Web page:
DIY Truck Camper
Living out of a pick-up truck isn’t as glamorous as you think. Insulating a truck camper shell is of primary importance in the winter months. I live out of a truck when I’m backcountry skiing and the low-cost DIY truck camper I made is keeping me warm in all conditions.
Below are the 5 simple steps you can follow to turn your truck into an insulated room on wheels.
Step 1: Install An Aluminum Or Fiberglass Camper Cap
This is an important first step and without a shelter to insulate, you are at the mercy of the elements. If you’re on a budget – like me – finding a used shell is time-intensive. I scoured Craigslist and Facebook Marketplace for three months before one came on the market that was the right size and price. I ended up getting a used fiberglass camper shell for $100. I did replace the struts that hold up the window but everything else was good to go.
Step 2: Measure The Camper Shell
Before spending money on insulating the truck camper, measure the interior. Focus primarily on the windows and ceiling, heat escapes through these regions first. Take your measurements, write them down, and then go to the local hardware store for supplies. When you are insulating a truck on a budget, there’s no point buying excess materials.
Step 3: Buy Insulation For The Truck
Camper shell insulation is more cost-effective than you think, primarily because the space is so small. One sheet of insulation is likely enough to cover the entire truck bed. Here are the materials I used for a 6’1” pick up truck bed:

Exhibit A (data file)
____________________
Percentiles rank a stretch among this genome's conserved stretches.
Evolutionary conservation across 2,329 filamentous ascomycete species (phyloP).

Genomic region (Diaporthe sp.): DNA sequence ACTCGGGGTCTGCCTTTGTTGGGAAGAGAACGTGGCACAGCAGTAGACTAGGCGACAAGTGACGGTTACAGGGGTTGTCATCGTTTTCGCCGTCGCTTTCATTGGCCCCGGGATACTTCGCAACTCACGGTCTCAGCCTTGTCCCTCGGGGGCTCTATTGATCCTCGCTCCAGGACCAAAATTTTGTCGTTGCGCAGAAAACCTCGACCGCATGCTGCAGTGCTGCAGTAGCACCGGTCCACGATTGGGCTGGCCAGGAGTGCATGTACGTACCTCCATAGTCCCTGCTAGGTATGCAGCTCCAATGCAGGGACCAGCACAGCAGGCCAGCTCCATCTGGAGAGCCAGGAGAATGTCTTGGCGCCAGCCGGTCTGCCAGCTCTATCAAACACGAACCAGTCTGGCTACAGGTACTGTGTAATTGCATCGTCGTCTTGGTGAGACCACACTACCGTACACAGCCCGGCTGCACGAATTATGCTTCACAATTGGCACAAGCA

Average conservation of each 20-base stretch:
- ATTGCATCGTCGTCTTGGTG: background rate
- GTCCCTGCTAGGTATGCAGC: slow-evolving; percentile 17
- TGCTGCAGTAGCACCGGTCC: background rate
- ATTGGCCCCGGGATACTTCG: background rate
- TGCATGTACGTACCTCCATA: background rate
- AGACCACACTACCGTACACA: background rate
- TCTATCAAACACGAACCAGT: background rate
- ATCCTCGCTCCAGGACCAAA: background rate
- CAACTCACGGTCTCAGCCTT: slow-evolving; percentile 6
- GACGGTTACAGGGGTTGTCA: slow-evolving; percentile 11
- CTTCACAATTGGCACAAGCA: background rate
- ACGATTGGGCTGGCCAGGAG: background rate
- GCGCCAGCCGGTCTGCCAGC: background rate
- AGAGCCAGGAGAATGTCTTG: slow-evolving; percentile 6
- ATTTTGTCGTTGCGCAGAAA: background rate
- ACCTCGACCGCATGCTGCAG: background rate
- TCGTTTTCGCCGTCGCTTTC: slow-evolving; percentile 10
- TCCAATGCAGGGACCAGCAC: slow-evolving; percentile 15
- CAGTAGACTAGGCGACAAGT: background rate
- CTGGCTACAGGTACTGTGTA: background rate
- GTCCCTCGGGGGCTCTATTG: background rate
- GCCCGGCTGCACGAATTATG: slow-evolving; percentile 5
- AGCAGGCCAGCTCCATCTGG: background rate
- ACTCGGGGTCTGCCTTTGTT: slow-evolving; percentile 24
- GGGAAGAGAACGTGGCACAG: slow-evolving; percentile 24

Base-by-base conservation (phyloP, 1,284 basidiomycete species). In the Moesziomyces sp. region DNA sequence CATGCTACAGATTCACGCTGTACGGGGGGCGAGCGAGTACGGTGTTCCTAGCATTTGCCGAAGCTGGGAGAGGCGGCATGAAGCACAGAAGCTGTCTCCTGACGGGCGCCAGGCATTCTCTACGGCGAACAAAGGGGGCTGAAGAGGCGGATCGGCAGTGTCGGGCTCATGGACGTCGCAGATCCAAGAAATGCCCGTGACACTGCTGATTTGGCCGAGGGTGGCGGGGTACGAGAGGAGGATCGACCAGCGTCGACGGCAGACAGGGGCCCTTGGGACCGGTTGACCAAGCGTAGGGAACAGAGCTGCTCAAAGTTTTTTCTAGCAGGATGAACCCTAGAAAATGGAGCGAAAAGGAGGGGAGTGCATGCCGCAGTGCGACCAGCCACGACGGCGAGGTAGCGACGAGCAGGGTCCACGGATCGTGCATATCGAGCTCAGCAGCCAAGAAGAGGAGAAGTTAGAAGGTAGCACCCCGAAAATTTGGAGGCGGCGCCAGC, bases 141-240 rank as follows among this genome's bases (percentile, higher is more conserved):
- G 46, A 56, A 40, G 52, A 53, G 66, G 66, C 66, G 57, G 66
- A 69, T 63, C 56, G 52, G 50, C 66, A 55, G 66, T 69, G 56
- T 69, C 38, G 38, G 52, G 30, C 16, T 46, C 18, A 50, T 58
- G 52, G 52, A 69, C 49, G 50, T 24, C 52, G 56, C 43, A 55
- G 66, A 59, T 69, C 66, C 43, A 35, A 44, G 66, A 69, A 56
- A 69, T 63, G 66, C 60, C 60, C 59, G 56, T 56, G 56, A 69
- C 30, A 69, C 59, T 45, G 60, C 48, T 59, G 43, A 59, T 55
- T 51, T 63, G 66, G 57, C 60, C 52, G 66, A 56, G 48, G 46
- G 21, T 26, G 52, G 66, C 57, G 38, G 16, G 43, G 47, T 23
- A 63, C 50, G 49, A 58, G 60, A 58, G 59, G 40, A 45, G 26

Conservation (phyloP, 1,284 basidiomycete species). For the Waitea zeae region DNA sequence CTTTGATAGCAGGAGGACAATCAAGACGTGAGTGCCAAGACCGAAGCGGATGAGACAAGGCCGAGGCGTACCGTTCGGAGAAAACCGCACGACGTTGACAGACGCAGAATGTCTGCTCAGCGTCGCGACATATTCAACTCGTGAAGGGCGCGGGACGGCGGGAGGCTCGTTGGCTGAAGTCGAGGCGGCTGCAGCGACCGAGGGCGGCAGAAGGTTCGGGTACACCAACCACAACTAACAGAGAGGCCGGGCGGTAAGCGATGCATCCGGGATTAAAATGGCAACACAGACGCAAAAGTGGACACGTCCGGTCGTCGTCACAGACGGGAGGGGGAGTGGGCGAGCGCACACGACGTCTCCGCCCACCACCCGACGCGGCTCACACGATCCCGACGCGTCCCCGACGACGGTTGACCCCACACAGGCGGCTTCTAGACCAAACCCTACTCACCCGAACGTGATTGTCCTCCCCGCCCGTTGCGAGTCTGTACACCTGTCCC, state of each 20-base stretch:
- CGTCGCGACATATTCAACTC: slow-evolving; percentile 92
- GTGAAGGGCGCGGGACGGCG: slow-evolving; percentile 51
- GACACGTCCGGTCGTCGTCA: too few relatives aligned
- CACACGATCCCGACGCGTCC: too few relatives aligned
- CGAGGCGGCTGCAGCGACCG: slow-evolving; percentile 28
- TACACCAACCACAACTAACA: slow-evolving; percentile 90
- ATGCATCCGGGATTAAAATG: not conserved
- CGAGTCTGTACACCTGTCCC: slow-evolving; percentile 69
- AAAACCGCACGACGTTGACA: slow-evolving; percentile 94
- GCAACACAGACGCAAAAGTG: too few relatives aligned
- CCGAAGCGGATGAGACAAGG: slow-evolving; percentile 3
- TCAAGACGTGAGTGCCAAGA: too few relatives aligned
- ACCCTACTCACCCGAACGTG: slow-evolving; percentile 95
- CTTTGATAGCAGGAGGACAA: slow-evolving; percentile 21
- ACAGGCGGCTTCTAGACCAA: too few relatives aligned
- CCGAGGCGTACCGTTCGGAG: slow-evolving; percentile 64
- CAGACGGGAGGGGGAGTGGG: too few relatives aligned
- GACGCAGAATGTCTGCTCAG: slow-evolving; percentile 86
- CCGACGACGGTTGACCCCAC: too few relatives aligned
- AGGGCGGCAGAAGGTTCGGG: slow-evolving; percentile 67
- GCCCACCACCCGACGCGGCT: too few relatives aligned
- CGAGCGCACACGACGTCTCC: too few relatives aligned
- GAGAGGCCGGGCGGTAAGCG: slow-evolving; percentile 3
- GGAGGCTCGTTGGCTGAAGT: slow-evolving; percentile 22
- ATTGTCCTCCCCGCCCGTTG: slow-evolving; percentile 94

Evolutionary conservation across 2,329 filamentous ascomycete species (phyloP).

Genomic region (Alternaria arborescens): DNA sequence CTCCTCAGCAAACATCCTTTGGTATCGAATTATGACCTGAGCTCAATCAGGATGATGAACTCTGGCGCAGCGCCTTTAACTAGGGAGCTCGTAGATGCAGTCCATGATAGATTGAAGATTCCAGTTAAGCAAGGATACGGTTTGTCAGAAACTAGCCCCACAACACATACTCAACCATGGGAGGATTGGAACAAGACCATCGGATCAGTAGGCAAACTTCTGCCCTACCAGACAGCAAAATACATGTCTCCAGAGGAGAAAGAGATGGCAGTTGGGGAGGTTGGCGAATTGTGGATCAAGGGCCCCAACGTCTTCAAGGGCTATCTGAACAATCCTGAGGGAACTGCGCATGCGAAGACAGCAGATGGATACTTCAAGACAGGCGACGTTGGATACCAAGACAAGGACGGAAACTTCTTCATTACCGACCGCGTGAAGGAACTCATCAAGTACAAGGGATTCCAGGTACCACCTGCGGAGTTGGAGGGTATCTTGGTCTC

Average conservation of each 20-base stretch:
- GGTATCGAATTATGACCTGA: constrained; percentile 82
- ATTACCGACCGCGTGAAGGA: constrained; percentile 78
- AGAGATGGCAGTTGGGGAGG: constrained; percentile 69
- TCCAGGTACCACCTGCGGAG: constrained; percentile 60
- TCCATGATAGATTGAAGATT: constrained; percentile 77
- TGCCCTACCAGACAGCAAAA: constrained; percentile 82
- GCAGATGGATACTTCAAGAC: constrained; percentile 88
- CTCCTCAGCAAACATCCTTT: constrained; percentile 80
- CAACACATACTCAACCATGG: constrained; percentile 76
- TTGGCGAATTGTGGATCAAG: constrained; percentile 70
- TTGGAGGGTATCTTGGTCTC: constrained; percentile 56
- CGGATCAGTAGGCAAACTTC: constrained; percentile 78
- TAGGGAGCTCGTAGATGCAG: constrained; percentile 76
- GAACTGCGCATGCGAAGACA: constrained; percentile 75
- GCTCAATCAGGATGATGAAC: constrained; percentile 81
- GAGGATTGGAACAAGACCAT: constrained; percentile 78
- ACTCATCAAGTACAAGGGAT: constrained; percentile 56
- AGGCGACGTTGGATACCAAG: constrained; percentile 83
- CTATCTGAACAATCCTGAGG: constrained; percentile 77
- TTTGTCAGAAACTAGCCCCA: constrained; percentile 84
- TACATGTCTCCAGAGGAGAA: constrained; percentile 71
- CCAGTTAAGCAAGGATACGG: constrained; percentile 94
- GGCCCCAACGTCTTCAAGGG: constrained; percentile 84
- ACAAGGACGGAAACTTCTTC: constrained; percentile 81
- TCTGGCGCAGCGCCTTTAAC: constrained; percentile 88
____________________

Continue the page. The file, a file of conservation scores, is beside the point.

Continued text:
- R-Tech 1.5” x 4’ x 8’ R – 5.78.
- Reflectix 24” x 25’ double reflective insulation roll
I used the foam board on the sides of the truck bed, it covers the windows while providing extreme R-value. They also provide a good privacy barrier that blocks light from coming in – sometimes a bad thing when I’m trying to wake up early.
I use the reflectix on the ceiling because it’s lightweight and won’t fall down during the drive. It still offers great insulation and is easy to work with. It’s basically an insulated bubble wrap that looks like aluminum foil.
Step 4: Cut and Affix The Insulation To Your Camper Shell
Cutting foam board and reflective insulation is easy and can be done with your pocket knife. If your measurements are accurate, the pieces will fit where you want them to go. However, sticking them to your aluminum or fiberglass camper shell is tricky. Originally, I used velcro to hold them on but the adhesive that comes with velcro was not strong enough to stay put. Instead, I recommend using a super-glue like epoxy to hold the velcro to both the insulation and the truck cap.
Pro tip: don’t use the glue in below freezing temperature or it won’t set properly.
Step 5: Spend a Night Inside And Plug The Gaps
The only way to really test your insulation is to spend a night in the truck. An insulated camper shell is going to have leaks where the heat can escape. Look for light coming through from the outside as telltale signs heat is going to escape through that exact location. Bring plenty of materials into the truck to make the patches required. Through real-world tests, your DIY truck camper is going to be a cozy space to hide away from winter in.
Insulating A Truck Camper Shell
The undertaking of insulating your truck for winter isn’t as arduous as you think. For under $100 you can turn your bed into a safe and warm place to hide away inside of and wait for spring. Stay safe this winter, and stay warm!
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